“Da, I’m sorry. Please. Just tell me what’s stringin'”, I pleaded. “I don’t want to keep makin’ mistakes.” When he simple stared at me, I felt my chin tip up in defiance. Nothin’ I did of late seemed good or right enough for him. I only wanted to know why.

“You just do as you’re told, Skoshi,” he snapped. “Now get back to your studies.”

Charly turned toward the door.

“Charly!” Da barked. She cringed.

“You stay here till your gentors come for you.” He sent a white hot glare at me again then pushed out through the screen.

But Charly and I didn’t get to our studies. We rushed to peer out the filters. Da strode purposeful toward the hunched bot of Recluse. Our foe was crawlin’ slow through the dust toward his own fortress of safety.

“Skoshi, look,” Charly cried out in horror. “Your Da’s gonna sacrifice himself for us.”

I couldn’t believe my eyes. “No, Da!” I shrieked. But shame immediate overtook grief as I watched him stoop to gather Recluse in his arms. He was helpin’ the Executioner? How could he? I turned away from the filter in utter humiliation as Da disappeared into Recluse’s shuttered dwellin’.

“C’mon, Charly. Let’s study.” She followed without a word. I knew she was tryin’ to come up with a good reason for Da’s dreadshit behavior. Charly always tried to find the good side of everythin’. Sometimes it made me mad. Like now.

* * *

We’d been taught to hate and fear Recluse. He was the enemy, part of the ‘stablish that had banished us here. So why, all of a sudden, did we need him and why hadn’t I been told? As the thought came, I decided that was the real rub and had been for a long while. They hadn’t trusted me enough to tell. Just ’cause I was physical-small didn’t mean I wasn’t full-grow and ready-on to be responsible.

We climbed down the ladder to the dim-lit brown of the underground. The large hand-hollowed vault connected through a system of tunnels to the other dwellin’s in the penal colony, all with locked, concealed openin’s so that should one tunnel be discovered, the rest might still be safe. And each vault had at least three exits, though some were a bit tighter to get through than others, plus an escape hatch to the surface through a storage bin.

“What do you think is happenin’, Skoshi?” Charly asked in a voice bare above a whisper, a frown on her face.

“I don’t know, Charly, but somethin’ is definite skewed. Let’s go see Keb after he gets off work tonight. Maybe he’ll know.”


* * *

We tried studyin’, but both of us were too tight-strung over the word Da had let slip. Escape. When? Where to? What could we do to help?

Everyone but Charly and me worked in the underfarms. Long times past they’d been used as real green-farms. I mean, where they actual grew things. Da had showed me many times how it had worked. It had been a closed system set up to recirculate and re-use everythin’ and had got its life and light from the fib-op remotes and the quarterly ration of wah and seeds tracked in.

The outlyin’ prison colonies like ours had raised green food to ship back to the city-brights. But Da said the Assembly had turned scared the colonies were plottin’ rebellion, so they’d reduced the wah quota and shut down the farms. That’s when the grit rations started. But the olders forever talked about missin’ “the real stuff”. I’d never seen any green food growin’, just holos on the light cubes of what used to be. Grit was simple what you ate to keep on livin’.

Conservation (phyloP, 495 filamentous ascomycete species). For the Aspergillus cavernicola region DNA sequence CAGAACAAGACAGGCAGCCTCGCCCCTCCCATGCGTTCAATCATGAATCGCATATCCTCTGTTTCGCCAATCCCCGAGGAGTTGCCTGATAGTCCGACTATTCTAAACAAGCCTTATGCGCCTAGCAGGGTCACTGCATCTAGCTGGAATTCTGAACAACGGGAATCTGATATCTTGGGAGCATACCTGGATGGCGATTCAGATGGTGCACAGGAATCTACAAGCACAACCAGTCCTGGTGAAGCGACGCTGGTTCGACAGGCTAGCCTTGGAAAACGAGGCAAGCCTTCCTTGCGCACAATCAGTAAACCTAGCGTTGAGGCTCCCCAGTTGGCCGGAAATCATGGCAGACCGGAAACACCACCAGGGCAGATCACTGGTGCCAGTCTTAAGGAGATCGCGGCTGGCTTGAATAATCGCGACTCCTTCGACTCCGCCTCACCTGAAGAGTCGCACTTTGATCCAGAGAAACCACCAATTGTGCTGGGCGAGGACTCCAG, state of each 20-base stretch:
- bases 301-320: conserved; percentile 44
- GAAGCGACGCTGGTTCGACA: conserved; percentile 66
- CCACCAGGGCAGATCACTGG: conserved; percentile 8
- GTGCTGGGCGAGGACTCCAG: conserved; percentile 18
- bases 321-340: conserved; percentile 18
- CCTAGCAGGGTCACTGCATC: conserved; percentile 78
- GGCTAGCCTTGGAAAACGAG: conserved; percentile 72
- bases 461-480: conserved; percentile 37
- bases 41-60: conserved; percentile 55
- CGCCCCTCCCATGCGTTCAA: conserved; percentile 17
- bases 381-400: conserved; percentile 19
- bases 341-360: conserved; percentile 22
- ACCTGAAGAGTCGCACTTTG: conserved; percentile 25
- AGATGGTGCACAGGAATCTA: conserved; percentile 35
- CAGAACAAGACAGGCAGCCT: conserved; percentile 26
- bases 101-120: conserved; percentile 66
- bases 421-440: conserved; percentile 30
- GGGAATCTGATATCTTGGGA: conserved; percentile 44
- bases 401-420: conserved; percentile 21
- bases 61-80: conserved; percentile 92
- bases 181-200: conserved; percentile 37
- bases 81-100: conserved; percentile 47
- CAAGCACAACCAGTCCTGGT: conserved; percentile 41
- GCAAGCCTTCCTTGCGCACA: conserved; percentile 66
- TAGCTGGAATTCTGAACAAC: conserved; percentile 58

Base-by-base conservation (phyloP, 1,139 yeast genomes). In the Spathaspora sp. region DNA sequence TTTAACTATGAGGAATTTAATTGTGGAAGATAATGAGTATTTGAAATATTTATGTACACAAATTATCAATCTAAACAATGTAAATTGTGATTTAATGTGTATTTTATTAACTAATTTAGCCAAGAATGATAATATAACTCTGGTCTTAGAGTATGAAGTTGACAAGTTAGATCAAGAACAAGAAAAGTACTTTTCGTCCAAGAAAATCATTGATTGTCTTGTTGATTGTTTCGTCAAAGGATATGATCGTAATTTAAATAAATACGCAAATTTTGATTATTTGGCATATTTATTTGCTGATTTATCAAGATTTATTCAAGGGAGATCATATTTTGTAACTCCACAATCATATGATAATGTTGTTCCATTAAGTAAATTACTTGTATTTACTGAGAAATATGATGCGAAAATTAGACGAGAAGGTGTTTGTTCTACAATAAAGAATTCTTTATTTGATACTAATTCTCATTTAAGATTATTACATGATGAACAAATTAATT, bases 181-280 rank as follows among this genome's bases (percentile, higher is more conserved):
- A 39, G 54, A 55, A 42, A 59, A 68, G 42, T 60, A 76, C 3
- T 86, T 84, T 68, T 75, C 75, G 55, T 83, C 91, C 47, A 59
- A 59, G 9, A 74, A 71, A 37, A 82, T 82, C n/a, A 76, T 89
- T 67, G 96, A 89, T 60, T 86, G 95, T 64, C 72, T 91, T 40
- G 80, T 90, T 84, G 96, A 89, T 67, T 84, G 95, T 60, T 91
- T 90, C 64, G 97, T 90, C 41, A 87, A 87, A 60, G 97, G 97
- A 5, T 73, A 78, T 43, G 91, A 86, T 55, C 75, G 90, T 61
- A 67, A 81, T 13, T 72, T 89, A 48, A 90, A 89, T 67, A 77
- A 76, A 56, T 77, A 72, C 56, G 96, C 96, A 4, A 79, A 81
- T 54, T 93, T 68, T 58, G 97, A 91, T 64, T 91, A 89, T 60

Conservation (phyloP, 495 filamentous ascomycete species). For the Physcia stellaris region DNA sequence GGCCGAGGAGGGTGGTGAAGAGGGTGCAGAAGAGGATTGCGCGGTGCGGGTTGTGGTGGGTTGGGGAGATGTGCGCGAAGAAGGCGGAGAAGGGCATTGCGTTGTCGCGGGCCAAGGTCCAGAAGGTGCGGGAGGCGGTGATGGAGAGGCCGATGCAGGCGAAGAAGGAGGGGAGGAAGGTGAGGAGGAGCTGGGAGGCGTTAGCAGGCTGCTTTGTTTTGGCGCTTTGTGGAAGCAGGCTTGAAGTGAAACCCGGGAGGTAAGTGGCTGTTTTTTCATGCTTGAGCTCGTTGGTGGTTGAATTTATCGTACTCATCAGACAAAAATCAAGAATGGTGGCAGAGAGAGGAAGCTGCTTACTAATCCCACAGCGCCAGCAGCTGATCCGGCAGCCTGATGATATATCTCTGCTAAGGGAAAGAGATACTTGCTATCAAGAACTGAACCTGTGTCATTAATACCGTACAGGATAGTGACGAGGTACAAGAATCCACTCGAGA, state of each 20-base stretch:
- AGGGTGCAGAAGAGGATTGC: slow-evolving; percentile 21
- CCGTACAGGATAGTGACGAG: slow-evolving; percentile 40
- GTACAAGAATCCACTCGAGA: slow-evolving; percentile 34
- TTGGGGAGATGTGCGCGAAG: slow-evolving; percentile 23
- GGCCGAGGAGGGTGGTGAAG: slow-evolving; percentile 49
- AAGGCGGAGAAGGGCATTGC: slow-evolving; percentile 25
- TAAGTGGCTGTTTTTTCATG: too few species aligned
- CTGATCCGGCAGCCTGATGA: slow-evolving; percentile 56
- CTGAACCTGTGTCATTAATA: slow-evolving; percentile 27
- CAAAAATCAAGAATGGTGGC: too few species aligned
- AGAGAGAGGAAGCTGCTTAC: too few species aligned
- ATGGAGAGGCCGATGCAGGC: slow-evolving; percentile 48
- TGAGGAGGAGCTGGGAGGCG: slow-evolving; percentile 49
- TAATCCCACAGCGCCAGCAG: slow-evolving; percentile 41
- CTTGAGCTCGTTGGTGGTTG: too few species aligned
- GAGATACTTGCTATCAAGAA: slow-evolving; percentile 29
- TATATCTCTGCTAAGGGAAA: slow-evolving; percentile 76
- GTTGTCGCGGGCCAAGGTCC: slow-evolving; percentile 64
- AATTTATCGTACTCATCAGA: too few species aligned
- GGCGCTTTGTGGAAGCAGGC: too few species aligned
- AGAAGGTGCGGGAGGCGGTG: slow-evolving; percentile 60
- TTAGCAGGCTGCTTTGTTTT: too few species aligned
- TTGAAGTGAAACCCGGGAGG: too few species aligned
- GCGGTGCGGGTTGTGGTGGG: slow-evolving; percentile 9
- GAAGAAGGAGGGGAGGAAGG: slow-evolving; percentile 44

Current, the underfarms were used as places to fabricate alloy-composites from the raw materials tracked in. But even that quota had slowed in recent years and Da feared the Assembly was plannin’ to do away with the colonies complete. That meant death, not relocation or amnesty. With a reduced workload, the colonists had taken the spare time to build tunnels so they could meet at night and plan.

Plan for what, I’d but had ‘spichuns of till today. Charly and I’d never been allowed to spend much time with the rest of the prisoners. But of late, we were even-on banned from the day meetin’s, and Da made sure they were held where Charly and I couldn’t spy, behind barricaded doors.

We did have chores besides studyin’, though. We’d been assigned as the dwellin’s clean-sweepers, and as lookouts since we were coddlin’s. Which meant we’d kept an eye on Recluse or sounded the alert when we sighted a transport out in the Void, or sand-trackers comin’ in.

We’d even-on done a good job, whatever our Da’s had asked of us. That’s why I couldn’t figure why the colony still barred us from their normal day-to-days. For a long time, they’d claimed it was ’cause we were chiles and they wanted us to devote our hours to studyin’ the light cubes, so we’d be full-ready to become wah-drones when our time came.

“It’s your single hope out of here,” they’d told us a zillion times. But of late, I’d begun to wonder. We were both of age, four years past our female-time and shoulda’ been let go for wah-drones two years past at the latest. For some reason, they didn’t want us with them, but they wouldn’t let us leave either. And the knowin’ of it, that we were deliberate bein’ kept in the dark, hurt.

* * *

“Thanks for handin’ us out this mornin’, Keb,” I said, finishin’ the clean-sweep of his hard-pack, sendin’ him a grateful-on smile, but studyin’ him too. He was more than two heads taller than me, and he’d filled out from the thinny-bot he’d been most all his life, sudden seemin’ to grow up complete in these past two years.